In the first issue of the series we were introduced to Joshua as he crash landed into a place called the Meld. In this follow up issue, we learn what exactly this realm is, the dichotomy between its inhabitants, and what kind of actions have been set in motion surrounding the Meld within the past, present, and future. Can this series follow up its impressive debut? Is it good?
Ei8ght #2 (Dark Horse Comics)
In this issue the color scheme really becomes a factor because the plot has expanded into a three-prong story, covering all the states of time. While the series definitely has a mysterious aspect to it, Albuquerque and Johnson are able to make a succinct and inviting storyline that keeps you enthralled throughout the entire issue. Issue two continues to develop this unique science fiction-fantasy world as the magnitude and depth of the storyline steadily grows. So what exactly occurs this week?
The issue begins with a scene from the present where a plane full of hired guns led by a doctor of science flies head on into a storm within the Bermuda Triangle. The reluctance of the crew is met with the crazed determination of the doctor and the plane is struck by lightning and sent hurdling into…(Green = Past)… some Mesozoic era, much to the dismay of the doctor. Later in the issue, the doctor reveals that his true goal of the expedition was to land in the, wait for it, Meld.
The next storyline, the majority of the issue, chronicles the Meld and how the inhabitants react to Joshua’s presence. We gain more information on Nila (The woman who put an arrow through his leg) and Hari (Nila’s younger brother who befriends Joshua). They inform him of the relationship between their rebel encampment and the capital, dictated by The Tyrant and The Spear (The tyrant’s right hand man that we saw on the last page of the first issue). We also get a glimpse of the capital itself and a conversation between the two evil leaders. The Tyrant, who now has possession of Joshua’s ship, expresses interest in finding the pilot of the craft to assist him in his process of controlling, and I quote, “all of time and space.” (Now how’s that for villainous intent?)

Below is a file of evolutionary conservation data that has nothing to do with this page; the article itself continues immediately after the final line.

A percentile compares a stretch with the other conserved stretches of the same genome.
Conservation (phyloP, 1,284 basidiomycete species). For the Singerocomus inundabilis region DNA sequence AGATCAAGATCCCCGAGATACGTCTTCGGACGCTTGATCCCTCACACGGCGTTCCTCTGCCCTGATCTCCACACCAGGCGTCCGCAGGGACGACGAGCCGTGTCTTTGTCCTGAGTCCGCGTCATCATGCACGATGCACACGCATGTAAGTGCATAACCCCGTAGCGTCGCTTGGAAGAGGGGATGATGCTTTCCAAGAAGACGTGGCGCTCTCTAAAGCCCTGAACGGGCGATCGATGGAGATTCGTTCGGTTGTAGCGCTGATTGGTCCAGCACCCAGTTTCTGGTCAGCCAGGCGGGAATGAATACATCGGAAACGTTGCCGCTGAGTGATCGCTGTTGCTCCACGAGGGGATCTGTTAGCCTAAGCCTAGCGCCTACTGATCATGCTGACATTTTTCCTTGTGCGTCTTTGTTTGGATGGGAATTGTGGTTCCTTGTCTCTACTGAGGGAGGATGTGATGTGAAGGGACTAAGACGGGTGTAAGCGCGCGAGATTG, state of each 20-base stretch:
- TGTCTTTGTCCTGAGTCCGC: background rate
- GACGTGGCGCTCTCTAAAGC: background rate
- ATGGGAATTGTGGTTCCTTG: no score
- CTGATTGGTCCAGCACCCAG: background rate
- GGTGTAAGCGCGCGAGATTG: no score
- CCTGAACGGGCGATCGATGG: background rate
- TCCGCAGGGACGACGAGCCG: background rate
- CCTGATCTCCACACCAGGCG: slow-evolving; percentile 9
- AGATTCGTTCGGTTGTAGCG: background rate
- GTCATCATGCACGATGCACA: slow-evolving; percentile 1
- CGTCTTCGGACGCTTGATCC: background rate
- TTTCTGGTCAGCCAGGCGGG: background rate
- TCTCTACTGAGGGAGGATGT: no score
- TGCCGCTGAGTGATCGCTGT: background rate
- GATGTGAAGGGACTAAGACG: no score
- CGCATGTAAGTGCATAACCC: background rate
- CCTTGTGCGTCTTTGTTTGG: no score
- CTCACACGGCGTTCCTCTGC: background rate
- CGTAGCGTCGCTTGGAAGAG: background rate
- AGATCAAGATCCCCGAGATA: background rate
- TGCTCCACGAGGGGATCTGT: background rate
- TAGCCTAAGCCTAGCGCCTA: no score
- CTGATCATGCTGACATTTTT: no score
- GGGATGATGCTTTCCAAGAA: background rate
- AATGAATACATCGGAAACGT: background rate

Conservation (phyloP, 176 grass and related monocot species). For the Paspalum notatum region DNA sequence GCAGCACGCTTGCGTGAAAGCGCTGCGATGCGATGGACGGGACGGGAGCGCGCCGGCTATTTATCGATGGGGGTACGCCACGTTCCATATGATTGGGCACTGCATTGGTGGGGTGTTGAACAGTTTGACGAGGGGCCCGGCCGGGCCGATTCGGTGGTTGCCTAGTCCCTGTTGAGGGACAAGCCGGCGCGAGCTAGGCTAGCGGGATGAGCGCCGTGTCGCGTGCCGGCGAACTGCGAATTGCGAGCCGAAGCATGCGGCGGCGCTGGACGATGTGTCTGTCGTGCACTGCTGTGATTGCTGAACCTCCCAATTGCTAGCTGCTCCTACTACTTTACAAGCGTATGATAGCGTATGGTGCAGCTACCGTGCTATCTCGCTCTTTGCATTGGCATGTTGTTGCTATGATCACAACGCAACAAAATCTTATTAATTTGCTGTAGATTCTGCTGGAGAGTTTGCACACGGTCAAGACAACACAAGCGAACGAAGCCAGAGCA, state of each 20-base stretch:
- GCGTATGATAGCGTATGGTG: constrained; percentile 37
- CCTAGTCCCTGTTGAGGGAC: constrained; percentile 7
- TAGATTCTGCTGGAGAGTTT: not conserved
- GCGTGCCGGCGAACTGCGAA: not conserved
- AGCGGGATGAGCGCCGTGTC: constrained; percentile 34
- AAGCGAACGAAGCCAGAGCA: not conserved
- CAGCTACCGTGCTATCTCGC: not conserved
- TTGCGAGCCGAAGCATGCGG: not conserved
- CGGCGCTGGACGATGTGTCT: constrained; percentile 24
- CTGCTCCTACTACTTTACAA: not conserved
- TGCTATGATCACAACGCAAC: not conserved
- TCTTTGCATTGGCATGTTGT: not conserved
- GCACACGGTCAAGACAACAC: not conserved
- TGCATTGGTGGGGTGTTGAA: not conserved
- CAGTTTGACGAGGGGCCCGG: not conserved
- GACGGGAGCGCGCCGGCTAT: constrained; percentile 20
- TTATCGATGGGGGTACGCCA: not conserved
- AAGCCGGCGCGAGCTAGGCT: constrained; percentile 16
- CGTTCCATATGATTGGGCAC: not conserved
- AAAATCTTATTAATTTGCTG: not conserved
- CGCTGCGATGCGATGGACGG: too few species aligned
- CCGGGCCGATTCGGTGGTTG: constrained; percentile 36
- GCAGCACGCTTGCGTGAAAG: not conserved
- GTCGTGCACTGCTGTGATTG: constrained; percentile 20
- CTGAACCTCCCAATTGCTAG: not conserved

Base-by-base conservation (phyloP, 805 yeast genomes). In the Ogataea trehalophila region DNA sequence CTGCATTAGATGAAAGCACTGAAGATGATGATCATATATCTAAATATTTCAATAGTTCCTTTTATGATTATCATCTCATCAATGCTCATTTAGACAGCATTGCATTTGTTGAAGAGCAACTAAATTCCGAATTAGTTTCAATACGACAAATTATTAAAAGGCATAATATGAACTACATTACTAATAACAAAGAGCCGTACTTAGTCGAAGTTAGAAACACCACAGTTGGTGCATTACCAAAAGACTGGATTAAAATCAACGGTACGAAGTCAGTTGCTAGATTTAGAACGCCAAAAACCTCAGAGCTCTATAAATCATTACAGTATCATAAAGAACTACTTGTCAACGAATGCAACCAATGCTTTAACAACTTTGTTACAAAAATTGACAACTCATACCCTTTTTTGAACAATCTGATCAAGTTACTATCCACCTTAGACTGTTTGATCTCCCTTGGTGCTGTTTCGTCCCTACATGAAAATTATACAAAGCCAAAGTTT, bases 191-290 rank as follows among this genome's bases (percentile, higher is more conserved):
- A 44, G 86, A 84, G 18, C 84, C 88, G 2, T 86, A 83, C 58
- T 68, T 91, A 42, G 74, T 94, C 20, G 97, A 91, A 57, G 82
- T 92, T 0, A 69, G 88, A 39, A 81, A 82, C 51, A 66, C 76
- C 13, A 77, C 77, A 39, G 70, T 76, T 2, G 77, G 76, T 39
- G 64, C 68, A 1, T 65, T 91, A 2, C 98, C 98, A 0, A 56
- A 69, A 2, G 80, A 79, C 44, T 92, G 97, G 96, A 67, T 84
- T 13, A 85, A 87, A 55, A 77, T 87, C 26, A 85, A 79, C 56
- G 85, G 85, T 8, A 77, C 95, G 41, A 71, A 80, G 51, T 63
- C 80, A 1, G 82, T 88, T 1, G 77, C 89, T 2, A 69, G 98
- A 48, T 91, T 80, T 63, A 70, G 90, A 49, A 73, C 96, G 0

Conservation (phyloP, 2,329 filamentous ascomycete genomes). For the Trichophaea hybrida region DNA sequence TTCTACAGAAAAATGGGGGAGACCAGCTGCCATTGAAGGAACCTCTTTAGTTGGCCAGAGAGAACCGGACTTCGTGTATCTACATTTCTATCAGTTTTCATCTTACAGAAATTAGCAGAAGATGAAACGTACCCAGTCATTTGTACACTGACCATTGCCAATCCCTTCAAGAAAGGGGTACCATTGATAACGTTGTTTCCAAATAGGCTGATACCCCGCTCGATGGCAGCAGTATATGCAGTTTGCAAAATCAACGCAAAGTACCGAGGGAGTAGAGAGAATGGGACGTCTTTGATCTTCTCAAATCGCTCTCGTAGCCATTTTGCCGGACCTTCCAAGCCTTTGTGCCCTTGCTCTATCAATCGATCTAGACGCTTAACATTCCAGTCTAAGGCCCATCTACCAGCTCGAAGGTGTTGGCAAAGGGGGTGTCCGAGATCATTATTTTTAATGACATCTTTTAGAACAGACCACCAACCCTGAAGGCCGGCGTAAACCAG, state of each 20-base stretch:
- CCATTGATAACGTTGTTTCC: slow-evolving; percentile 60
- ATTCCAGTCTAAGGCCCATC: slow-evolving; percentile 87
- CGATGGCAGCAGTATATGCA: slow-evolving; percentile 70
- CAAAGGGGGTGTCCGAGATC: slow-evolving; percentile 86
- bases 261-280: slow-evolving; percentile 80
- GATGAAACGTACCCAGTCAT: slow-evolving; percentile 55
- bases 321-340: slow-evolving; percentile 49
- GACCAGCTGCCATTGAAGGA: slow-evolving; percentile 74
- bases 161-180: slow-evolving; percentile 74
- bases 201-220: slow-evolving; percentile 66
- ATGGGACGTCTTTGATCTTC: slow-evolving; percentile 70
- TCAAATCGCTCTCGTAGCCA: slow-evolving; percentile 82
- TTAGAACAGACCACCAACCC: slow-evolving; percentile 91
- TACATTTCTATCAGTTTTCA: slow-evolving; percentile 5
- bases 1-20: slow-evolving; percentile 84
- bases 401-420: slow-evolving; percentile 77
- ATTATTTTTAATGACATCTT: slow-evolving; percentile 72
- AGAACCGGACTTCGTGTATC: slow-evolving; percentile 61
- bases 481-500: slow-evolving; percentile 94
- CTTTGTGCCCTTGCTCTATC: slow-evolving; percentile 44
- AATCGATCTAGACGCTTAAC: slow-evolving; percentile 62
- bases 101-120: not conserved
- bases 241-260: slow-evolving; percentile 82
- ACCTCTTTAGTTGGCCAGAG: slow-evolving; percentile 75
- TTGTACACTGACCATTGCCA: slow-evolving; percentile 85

The third and final piece of the story only takes one page which is in the form of Joshua’s dream/memory. It takes place in the future (Joshua’s general present, but past. Just stay with me folks) and it shows the chrononaut with his wife who is in a comatose state in the hospital. This appears to be the catalyst for his mission as his intent is to save his wife.
The writing is just as good as last time, which reflects genuine conversation and conveys information to the reader without assuming obvious explanatory lectures. The text finds a balance between wordy and vacant and allows for Albuquerque to showcase his artistic talent. Warning: This is the point in the review where I rave about Rafael’s art. I can’t get enough of this comic’s visuals that make this fantastical world so real. Each character’s appearance is so unique and consistent throughout the issue and the wardrobe is incredibly detailed. Albuquerque gives the rebel characters a rugged exotic look, like a classier version of Mad Max costume design. The Tyrant is a stunning visual piece with a regal and almost clerical appearance, adorned with an intricate headpiece. The character looks certifiably evil and is sure to make for great villain.
Is It Good?
Ei8ht continues to set itself apart and stake a claim as one of the year’s most original series thus far. Albuquerque and Johnson put out another excellent issue to the new series that demands to be at the top of every comic fan’s pull list. If you aren’t on the bandwagon yet, now’s the time to jump on.
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